I work as a financial planner and I’ve always been fascinated by how people make decisions, particularly when it comes to money. In “Priceless”, William Poundstone provides a lot of information on how people are influenced to make decisions.
He outlines a whole range of psychological experiments that have been done that show how people can be strongly influenced by factors that you’d think they shouldn’t be influenced by.
He talks about the process of anchoring, where retailers show a high ‘standard’ price for an item in order to make the ‘sale’ price seem like it’s exceptional value.
Much of the concepts he talks about are found in the internet marketing world. As I read the book I could picture examples of the principles he talked about.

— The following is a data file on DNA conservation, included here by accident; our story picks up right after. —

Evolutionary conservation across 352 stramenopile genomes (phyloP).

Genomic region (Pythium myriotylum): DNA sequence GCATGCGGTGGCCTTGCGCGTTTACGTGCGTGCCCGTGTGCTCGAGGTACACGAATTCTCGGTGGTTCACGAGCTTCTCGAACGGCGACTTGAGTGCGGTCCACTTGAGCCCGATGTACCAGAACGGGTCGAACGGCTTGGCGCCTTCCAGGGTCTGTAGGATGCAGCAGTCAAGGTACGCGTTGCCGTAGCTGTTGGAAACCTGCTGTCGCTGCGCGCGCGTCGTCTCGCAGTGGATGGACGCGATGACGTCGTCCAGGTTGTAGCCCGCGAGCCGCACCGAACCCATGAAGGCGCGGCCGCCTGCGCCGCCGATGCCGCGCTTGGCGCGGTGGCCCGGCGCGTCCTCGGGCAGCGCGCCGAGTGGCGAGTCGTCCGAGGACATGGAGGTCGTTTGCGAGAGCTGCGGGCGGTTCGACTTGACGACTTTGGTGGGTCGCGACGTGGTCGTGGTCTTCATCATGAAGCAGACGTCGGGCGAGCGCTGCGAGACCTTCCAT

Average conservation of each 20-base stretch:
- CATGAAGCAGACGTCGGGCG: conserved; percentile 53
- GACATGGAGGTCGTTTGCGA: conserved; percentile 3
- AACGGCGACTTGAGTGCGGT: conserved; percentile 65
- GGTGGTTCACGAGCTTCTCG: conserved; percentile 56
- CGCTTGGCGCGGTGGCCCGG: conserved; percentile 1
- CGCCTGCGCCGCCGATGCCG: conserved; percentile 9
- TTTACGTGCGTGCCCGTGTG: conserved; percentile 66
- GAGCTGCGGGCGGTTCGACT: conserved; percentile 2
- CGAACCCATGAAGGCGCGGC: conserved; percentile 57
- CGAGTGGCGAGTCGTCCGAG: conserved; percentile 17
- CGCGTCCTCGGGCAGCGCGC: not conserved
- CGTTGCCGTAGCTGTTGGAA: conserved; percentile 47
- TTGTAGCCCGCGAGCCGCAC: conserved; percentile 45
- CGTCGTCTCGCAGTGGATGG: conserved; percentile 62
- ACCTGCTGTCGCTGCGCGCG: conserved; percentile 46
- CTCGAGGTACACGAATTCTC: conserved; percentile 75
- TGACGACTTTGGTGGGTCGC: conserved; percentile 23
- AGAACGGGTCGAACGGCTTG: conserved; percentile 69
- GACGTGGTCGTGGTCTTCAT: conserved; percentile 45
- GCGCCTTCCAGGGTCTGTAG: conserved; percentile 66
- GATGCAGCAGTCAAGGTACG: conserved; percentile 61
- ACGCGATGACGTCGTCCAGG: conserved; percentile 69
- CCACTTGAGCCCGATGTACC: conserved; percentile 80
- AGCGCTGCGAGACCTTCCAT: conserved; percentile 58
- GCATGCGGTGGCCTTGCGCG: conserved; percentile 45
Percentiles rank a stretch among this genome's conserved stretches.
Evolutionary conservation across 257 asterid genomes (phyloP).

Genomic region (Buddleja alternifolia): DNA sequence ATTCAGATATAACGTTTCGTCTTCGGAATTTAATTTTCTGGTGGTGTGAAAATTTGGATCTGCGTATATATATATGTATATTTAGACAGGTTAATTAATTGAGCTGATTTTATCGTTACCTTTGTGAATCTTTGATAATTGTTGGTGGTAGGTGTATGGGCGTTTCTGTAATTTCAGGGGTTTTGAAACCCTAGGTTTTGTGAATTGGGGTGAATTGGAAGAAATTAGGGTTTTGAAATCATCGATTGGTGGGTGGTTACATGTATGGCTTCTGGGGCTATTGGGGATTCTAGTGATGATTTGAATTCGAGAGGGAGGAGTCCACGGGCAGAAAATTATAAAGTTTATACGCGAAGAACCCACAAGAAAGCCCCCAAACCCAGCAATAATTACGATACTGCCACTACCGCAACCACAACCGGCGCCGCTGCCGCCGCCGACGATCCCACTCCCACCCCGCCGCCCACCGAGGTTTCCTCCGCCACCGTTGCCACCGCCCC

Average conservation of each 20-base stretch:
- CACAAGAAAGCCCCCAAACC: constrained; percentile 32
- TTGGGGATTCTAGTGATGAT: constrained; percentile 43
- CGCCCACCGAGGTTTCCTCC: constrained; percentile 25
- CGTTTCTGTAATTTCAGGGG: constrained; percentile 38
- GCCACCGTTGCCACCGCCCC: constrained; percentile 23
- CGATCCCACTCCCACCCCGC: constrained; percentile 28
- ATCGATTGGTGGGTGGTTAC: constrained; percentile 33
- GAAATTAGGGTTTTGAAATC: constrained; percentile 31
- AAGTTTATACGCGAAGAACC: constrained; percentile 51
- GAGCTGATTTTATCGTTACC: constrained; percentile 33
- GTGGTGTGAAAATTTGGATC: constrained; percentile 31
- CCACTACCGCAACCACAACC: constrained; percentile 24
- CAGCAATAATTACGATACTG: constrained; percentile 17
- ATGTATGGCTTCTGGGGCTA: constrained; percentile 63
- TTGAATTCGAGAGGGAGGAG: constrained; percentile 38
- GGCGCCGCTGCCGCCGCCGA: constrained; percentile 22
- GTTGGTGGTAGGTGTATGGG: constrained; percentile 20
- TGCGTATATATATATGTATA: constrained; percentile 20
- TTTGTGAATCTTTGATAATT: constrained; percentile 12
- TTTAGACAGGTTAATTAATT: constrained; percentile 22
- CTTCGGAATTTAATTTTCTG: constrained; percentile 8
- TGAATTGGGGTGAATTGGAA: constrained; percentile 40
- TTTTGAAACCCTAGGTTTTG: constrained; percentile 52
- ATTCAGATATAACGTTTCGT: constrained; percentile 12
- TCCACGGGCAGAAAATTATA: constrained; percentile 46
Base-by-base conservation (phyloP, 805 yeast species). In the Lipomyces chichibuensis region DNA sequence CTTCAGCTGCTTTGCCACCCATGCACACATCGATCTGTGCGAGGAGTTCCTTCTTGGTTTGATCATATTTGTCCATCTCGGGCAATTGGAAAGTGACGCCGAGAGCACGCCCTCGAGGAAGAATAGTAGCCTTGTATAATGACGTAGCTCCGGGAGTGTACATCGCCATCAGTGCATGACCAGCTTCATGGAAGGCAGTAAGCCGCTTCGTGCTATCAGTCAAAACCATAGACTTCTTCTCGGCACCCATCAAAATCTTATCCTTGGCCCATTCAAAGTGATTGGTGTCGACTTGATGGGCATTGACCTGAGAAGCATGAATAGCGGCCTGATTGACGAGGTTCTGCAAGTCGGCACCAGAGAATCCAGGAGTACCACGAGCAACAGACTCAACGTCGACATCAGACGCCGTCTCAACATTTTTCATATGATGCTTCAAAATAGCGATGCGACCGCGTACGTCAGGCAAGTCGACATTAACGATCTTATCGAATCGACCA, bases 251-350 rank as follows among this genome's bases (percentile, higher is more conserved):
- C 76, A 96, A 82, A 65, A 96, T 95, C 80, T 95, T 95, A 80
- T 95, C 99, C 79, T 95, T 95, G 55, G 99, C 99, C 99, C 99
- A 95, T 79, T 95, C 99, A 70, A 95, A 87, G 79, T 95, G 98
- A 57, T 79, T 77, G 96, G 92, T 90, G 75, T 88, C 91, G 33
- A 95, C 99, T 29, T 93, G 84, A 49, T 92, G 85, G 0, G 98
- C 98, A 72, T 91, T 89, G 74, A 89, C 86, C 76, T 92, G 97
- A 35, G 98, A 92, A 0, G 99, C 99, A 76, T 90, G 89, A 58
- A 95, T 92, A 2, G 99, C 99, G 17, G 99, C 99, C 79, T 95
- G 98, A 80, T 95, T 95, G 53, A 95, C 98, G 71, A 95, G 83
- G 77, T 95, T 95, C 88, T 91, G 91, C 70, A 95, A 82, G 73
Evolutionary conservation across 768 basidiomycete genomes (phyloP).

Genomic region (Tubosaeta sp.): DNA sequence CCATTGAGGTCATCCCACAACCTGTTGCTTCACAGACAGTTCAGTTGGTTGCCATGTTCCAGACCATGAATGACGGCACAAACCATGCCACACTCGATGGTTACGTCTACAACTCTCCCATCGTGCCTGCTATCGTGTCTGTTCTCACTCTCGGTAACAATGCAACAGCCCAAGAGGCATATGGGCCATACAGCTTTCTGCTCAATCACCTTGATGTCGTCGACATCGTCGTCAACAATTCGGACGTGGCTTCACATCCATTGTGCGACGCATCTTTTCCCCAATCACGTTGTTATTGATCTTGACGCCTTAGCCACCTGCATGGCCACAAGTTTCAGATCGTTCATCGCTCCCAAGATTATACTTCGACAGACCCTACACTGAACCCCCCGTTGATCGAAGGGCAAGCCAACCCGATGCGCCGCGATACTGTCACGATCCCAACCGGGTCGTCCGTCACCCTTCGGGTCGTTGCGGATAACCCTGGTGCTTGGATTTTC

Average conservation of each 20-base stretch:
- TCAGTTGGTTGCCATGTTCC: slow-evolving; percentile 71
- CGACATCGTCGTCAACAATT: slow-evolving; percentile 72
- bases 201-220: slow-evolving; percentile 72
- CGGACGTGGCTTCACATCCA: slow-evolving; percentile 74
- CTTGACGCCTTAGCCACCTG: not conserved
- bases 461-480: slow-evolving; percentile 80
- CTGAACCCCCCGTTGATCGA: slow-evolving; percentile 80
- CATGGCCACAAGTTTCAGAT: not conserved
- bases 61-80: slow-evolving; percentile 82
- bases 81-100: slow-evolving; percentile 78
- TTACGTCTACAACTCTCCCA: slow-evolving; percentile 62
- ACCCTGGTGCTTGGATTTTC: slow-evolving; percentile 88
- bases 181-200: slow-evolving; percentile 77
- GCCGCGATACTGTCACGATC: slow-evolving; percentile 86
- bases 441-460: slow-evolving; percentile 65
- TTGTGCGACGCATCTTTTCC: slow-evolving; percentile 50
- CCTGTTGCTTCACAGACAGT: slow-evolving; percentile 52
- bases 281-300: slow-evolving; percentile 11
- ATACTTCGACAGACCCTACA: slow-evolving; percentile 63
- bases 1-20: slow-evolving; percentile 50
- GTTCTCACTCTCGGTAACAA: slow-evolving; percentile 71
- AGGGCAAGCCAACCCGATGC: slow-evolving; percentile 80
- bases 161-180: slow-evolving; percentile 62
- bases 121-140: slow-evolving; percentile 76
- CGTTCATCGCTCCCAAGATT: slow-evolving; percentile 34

I love reading about some of the experiments, and I found myself having to re-read some of the examples to fully understand why my way of thinking was wrong (like most of the people in the experiments).
If you run any type of business (online or offline) that involves selling a product or service, this book will give you some great ideas. It’ll also help you as a consumer – you’ll be shocked by some of the things you learn.
I’ve recently read Influence by Robert B Cialdini, and the two books cover similar ground, but in different ways. Priceless provides an excellent summary of behavioral decision theory (sounds impressive, doesn’t it?) based on the research of Daniel Kahneman and Amos Tversky.
You’ll learn why having twice as much money probably won’t make you twice as happy, and why placing an expensive handbag next to an even more expensive handbag makes it look like it’s good value.
This is the kind of book that provides lots of examples and questions that you can test out on your friends. Some of the experiments they quote are quote funny to read about, but provide a fascinating insight into how our brains work.
This is one of the best books I’ve read this year, and I’ve found it to be full of practical information. I’m reading it again just so I don’t forget some of the main messages.
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